Plateau Breaking: Overcoming strength plateaus with small increments.
Smoother Progression: Gradual increases for smaller muscle groups or advanced lifters.
Injury Recovery: Gradual rebuilding of strength post-injury without strain.
Weak Points & Asymmetries: Address imbalances with controlled adjustments.
Building Confidence: Slowly acclimate to heavier loads, especially for beginners.
Advanced Lifters: Squeeze out last bits of progress in advanced training.
Specific Goals: Precise control for powerlifting, weightlifting, etc.

These things are really only an issue if you’re at the very edge of your capabilities and have to progress really slowly. Or there is a very specific situation you have to deal with. Most people don’t need microplates though.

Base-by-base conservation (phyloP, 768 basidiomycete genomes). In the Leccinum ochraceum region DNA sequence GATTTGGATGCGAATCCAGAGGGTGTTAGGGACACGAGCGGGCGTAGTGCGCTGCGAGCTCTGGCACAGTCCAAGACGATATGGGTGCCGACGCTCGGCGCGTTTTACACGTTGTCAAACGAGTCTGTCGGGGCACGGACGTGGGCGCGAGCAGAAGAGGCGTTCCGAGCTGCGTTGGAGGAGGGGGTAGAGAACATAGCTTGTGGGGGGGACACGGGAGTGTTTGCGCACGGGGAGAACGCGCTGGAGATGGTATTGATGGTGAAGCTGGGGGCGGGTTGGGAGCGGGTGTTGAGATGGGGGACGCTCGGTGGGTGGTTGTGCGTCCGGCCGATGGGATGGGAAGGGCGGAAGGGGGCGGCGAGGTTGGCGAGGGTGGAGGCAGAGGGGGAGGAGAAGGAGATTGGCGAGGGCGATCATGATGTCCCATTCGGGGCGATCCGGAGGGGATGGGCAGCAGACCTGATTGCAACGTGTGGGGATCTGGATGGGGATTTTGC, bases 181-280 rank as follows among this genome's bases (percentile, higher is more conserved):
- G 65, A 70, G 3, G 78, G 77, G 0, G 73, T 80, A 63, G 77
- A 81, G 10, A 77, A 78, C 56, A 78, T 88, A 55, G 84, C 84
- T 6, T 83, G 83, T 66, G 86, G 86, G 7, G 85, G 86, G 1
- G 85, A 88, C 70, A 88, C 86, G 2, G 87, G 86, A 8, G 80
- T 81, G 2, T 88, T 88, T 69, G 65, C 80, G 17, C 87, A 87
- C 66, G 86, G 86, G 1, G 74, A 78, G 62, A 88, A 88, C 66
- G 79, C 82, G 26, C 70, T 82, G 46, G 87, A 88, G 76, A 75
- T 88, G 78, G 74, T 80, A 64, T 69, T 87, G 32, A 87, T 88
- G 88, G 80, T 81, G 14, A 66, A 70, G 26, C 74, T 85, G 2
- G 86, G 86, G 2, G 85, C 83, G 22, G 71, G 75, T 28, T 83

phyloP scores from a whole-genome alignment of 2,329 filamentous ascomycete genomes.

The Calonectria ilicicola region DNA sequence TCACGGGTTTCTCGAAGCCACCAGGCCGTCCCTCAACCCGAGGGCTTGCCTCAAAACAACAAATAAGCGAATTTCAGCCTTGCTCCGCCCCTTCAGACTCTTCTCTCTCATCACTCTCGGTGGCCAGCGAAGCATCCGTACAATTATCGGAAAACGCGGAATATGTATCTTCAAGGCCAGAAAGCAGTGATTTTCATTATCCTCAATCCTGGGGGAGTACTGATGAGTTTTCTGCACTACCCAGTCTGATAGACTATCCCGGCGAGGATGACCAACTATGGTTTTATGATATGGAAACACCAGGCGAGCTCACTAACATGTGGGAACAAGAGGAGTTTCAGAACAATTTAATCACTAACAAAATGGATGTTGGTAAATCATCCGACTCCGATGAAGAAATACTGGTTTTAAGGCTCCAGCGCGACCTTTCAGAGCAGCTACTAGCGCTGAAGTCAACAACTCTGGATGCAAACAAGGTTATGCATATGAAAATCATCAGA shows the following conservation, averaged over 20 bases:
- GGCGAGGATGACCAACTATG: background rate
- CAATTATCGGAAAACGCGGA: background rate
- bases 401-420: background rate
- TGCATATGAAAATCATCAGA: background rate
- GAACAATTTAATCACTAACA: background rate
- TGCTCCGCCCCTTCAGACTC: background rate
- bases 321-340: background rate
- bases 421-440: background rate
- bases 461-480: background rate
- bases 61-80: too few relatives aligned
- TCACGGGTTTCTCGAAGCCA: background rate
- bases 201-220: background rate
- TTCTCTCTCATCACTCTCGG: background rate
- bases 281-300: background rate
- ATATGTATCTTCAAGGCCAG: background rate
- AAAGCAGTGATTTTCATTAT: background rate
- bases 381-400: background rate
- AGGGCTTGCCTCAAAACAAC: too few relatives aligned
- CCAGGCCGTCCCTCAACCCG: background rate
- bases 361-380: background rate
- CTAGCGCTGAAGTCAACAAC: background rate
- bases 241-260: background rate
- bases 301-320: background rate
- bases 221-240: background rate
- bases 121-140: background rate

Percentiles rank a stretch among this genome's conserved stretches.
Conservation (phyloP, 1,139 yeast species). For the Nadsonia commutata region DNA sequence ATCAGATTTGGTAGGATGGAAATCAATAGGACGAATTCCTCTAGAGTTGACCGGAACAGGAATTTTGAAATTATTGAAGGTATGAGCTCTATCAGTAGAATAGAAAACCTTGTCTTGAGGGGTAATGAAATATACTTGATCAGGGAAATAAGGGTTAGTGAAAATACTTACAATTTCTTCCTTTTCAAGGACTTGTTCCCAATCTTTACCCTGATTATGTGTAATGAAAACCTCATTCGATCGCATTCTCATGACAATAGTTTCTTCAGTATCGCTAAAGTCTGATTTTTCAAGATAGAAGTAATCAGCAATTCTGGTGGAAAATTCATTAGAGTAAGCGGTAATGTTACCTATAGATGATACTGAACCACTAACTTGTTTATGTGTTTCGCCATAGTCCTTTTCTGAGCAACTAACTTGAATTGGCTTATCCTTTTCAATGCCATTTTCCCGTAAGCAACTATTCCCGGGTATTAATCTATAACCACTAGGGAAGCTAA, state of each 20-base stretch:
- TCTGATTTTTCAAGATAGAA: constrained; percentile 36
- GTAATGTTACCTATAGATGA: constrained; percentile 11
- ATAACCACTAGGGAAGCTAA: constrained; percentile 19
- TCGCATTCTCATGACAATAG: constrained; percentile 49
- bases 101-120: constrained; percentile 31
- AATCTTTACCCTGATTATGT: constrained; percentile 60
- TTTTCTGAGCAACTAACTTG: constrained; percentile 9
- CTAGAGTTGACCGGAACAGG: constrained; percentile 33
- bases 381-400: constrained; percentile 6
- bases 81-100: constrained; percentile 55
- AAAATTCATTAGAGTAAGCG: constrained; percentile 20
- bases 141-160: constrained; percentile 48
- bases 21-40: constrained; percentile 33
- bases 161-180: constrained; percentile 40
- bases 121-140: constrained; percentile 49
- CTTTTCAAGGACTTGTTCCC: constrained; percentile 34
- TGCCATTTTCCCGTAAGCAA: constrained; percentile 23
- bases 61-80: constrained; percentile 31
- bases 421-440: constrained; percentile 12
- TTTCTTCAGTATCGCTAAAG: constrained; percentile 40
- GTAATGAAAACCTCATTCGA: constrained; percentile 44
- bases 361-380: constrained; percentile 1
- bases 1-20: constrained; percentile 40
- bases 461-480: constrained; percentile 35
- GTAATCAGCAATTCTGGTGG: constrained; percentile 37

Why You Don’t Need 35’s

Many starter sets will have 35-pound plates. In my opinion, you don’t need those plates. As you can see above, you can make perfect sets without using them.

They don’t make loading the bar more efficient unless you need 35, 37,5 or 40 pounds. For that little bit of convenience, you now have two extra plates lying around, cluttering up your gym, that are only useful in a few situations.

Having 35s doesn’t allow you to take any other plate out of the sets listed above, they just add cost and mess.

35s also look a lot like 45s and it’s easy to load the bar unevenly without noticing. This can cause imbalanced barbells which is dangerous.

Tips For Efficient Barbell Loading

Organize Your Weight PlatesArrange plates systematically by size and weight. Group same-weight plates together for easy access.
Start with the Heaviest PlatesBegin with the heaviest plates to minimize lifting the bar multiple times. On a rack this doesn’t really matter.